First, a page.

Link to the our Registration with the ACNCDrug Policy Australia is a public health NGO primarily concerned with promoting new approaches to minimise the health risks and other harms caused by the use of both licit and illicit Drugs which affects the wellbeing of all Australians.

Facts change minds

"We believe that legally enforced abstinence is unrealistic and counter-productive in modern Australia which has one of the highest per capita consumption rates of illicit drugs in the western world."

According to the 2013 National Drug Strategy Household Survey published by the Australian Government's Institute of Health and Welfare, 3 million Australians aged over 14 used illicit drugs within the preceding 12-months. It is estimated that Australians spend over $7 billion a year on illicit recreational drugs.

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Current Articles

 


Prohibition does not protect our children

Drug prohibition is not protecting young Australians; it is killing them.

Last weekend, an apparently tainted batch of illegal drugs caused the needless deaths of three Melbournians and left another 20 hospitalised. In 2015, six ecstasy-related deaths were reported at Australian music festivals, and the latest statistics show that, on average, four Australians die every day from drug overdose. That's 1400 people per year.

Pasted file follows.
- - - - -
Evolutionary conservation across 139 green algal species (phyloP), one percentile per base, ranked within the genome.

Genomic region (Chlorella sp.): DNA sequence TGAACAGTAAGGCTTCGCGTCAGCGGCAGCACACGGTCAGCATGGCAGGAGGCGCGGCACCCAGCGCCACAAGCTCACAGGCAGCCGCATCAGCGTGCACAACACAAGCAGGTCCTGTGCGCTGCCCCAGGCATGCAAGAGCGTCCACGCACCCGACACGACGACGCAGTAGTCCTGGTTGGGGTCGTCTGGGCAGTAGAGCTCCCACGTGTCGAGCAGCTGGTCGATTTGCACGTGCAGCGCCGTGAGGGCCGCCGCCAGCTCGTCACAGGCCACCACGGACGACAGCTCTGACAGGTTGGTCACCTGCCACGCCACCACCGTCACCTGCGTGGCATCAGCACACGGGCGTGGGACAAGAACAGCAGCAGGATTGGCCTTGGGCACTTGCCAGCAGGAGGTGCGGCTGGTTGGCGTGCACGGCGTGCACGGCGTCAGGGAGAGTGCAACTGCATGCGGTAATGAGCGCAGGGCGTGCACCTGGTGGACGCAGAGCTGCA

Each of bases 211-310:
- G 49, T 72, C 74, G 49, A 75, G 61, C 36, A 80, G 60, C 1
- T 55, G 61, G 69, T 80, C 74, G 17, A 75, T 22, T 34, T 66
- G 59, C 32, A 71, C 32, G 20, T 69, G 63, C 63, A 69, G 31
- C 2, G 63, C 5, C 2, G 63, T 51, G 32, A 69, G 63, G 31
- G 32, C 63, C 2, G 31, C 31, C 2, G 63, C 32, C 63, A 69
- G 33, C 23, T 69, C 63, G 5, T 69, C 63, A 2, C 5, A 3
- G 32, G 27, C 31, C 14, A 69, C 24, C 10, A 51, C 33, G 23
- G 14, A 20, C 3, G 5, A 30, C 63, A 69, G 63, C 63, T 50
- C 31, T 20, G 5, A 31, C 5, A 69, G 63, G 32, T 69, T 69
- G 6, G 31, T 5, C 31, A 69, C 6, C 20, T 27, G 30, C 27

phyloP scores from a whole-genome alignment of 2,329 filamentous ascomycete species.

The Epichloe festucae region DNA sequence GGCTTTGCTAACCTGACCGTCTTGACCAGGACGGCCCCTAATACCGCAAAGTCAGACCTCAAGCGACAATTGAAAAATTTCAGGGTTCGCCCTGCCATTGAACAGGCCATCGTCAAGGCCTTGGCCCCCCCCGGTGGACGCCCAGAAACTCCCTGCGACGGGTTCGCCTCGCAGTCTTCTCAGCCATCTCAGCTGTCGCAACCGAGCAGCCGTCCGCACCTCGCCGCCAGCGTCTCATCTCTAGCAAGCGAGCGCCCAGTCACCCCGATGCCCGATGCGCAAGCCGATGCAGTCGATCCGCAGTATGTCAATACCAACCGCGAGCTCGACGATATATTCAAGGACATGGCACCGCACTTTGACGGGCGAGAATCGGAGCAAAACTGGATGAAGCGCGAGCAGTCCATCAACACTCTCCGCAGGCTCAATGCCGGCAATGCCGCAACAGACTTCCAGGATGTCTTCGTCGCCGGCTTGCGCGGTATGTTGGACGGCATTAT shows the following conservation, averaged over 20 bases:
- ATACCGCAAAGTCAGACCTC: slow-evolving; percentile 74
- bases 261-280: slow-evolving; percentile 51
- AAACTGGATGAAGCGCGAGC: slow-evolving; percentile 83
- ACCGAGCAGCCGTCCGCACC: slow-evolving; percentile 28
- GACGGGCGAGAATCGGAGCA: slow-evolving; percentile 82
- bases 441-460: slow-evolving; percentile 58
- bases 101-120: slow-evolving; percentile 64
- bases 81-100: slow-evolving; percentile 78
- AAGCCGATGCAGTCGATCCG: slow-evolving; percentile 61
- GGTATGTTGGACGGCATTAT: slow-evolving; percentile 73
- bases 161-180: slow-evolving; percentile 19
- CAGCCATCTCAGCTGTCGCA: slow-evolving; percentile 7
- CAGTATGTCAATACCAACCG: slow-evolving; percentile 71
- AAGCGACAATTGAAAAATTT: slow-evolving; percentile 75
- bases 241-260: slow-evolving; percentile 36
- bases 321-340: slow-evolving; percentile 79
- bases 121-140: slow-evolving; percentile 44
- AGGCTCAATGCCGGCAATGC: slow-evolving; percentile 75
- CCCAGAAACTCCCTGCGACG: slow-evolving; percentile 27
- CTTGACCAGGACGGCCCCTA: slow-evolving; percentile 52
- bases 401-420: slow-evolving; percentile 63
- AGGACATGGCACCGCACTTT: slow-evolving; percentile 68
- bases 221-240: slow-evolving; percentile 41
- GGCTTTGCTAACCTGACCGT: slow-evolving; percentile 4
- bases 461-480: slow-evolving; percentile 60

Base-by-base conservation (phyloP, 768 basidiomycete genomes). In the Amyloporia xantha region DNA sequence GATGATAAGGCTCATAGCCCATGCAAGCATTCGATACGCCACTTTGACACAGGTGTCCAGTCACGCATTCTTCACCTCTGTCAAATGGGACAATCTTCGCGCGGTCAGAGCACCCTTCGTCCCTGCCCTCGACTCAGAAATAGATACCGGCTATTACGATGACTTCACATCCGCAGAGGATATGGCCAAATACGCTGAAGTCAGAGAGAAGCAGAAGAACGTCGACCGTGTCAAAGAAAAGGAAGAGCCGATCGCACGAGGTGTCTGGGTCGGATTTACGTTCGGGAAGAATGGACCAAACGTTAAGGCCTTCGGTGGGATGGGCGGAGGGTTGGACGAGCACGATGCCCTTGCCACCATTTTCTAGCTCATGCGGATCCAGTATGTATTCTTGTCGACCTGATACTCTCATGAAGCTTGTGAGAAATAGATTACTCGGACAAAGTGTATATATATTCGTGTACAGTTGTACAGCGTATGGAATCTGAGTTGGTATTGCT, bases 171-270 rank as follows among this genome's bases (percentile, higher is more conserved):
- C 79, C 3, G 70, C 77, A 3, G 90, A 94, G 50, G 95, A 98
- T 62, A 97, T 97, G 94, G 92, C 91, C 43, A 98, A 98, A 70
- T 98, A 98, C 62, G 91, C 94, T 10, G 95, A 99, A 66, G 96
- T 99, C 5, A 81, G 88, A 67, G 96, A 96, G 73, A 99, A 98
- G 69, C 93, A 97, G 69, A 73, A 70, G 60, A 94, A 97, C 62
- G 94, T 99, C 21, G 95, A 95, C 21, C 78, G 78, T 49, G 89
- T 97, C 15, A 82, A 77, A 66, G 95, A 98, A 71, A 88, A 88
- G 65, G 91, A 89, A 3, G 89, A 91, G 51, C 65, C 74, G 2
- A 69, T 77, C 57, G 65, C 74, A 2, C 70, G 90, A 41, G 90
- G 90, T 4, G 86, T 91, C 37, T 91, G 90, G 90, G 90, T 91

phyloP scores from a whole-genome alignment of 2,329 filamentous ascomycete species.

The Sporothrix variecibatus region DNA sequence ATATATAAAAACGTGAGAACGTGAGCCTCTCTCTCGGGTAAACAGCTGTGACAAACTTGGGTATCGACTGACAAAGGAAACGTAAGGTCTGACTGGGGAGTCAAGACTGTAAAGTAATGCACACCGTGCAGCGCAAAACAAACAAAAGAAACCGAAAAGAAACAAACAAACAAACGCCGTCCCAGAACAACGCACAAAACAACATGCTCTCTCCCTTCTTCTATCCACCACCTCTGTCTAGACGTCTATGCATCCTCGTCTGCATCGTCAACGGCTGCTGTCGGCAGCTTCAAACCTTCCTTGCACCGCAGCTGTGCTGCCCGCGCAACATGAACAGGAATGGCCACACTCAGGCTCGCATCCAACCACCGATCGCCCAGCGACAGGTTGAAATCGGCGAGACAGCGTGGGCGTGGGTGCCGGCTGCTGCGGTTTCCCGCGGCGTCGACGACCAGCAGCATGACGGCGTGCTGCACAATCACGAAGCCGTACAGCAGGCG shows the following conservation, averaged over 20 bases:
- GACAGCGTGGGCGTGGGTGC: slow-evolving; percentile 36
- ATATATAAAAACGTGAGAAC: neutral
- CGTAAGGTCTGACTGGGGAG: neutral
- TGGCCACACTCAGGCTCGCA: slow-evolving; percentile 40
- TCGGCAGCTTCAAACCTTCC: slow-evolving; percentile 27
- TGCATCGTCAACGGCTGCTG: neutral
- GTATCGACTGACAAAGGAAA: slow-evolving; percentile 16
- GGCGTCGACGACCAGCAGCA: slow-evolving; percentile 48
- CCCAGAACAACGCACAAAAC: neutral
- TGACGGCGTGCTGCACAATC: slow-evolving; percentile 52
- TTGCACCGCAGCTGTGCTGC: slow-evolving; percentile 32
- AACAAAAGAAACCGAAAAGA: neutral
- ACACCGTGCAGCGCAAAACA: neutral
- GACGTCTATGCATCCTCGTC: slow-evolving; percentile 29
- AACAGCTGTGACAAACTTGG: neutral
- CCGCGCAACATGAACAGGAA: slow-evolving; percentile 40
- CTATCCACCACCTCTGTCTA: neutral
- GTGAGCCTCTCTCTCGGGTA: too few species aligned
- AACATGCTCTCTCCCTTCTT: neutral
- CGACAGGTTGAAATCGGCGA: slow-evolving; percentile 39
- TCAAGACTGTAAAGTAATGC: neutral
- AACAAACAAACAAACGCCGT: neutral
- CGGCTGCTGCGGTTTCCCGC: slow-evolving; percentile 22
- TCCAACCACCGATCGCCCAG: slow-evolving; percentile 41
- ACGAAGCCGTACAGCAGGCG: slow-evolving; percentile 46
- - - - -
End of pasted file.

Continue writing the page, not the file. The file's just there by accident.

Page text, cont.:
Festival image by METCALFE VIA GETTY IMAGES

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Recreational MDMA testing - a European perspective

As the United States experiences an overwhelming opioid crisis; as the world's press is flooded with extra-judicial killings targeting drug "offenders" in the Philippines; as young Australians overdose on novel psychoactive substances and teenagers in the UK on ecstasy, there can be only one certainty: drugs are here to stay. Despite some countries reaffirming farcical commitments to a drug-free world, with over $100bn spent annually on the War on Drugs, and 20% of the world's prison population incarcerated on drug offences, drugs have never been cheaper or purer.

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Providing regulated drug markets remain a pipe-dream (excluding cannabis) and transnational drug supply the remit of the criminal underworld; profit will always reign supreme. To maximise profit, drugs are frequently diluted with adulterants to make two kilos into three, or simply mimicked by cheaper, possibly harmful, replacements. Whilst some adulterants are benign (caffeine in cocaine), many are not (PMA/PMMA in ecstasy, fentanyl in heroin).  Consequently, in addition to the known potential harms intrinsic to any given drug, users expose themselves to an array of truly unknown harms.

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What makes it so hard to quit drugs?

Nicole Lee, Curtin University

Most people who use alcohol and other drugs do so infrequently and never become dependent (or "addicted" as it's sometimes called). On average about 10% of people who use alcohol or other drugs are dependent. The rate is around 6% for alcohol, around 10% for cannabis and around 15% for methamphetamine.